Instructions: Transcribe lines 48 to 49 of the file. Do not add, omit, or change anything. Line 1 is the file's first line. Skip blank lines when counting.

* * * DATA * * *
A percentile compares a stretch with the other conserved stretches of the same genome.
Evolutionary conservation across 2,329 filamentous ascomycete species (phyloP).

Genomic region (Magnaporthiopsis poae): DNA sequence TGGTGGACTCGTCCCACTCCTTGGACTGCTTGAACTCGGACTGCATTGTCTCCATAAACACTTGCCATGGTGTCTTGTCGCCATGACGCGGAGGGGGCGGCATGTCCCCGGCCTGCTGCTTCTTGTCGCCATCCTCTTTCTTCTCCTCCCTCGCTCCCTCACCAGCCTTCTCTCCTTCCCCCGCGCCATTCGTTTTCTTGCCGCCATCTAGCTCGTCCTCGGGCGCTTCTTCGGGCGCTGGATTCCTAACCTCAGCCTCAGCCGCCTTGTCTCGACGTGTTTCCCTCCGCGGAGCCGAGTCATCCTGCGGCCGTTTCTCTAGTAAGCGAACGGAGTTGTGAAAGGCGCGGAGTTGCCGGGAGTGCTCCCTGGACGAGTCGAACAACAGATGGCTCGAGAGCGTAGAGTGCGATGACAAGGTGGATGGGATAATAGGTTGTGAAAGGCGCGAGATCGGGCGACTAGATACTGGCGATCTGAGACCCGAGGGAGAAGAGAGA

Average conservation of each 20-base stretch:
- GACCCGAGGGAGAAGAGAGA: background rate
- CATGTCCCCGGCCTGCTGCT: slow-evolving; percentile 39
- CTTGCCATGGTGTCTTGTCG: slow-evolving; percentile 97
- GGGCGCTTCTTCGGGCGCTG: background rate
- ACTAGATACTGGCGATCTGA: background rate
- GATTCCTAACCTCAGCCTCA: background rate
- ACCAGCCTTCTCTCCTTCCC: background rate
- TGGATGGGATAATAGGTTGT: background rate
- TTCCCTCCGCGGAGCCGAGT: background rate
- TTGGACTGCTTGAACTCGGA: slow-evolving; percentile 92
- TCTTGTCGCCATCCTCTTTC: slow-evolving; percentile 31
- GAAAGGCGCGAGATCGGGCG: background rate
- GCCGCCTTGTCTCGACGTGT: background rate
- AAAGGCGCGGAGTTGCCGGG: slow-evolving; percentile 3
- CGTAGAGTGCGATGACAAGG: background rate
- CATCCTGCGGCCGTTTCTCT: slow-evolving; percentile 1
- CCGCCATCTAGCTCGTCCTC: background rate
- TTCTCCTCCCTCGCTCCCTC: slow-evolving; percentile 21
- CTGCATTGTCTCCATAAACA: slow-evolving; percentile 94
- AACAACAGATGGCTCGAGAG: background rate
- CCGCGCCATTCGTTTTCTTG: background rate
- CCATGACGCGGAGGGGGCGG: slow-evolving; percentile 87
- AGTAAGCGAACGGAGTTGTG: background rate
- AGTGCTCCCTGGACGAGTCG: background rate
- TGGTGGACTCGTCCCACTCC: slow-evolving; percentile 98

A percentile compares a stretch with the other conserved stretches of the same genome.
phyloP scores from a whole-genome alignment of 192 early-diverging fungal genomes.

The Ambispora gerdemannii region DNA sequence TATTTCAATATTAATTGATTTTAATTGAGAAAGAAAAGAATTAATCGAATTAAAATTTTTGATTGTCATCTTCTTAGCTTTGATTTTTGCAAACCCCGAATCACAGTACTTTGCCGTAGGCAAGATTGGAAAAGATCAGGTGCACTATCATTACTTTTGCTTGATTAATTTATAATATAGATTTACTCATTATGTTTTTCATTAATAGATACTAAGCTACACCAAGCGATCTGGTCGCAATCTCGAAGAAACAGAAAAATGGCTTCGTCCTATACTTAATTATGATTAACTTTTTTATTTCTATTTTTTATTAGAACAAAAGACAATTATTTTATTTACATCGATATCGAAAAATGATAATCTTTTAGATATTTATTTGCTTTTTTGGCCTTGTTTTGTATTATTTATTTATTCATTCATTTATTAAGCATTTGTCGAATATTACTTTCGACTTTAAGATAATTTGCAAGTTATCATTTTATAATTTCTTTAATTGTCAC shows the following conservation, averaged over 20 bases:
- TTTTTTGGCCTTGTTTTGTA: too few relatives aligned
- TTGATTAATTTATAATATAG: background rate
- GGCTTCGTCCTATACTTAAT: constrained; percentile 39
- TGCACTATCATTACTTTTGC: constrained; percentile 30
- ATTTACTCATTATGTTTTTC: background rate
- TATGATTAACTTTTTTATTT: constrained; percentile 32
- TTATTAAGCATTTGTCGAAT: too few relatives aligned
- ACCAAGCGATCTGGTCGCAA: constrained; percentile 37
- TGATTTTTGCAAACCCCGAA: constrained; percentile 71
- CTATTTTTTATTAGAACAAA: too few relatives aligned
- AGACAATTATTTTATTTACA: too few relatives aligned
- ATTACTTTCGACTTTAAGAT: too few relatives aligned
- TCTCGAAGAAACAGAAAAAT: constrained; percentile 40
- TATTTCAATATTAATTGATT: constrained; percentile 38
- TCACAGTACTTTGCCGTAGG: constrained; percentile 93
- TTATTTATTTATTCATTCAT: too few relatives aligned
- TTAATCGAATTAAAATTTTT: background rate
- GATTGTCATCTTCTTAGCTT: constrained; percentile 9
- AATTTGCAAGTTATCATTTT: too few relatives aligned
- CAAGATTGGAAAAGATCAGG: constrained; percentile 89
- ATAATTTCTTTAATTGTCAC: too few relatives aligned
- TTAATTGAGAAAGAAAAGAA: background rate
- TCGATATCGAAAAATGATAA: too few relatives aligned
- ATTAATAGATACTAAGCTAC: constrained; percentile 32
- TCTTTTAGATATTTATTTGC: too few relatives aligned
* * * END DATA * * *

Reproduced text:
- TTATTTATTTATTCATTCAT: too few relatives aligned
- TTAATCGAATTAAAATTTTT: background rate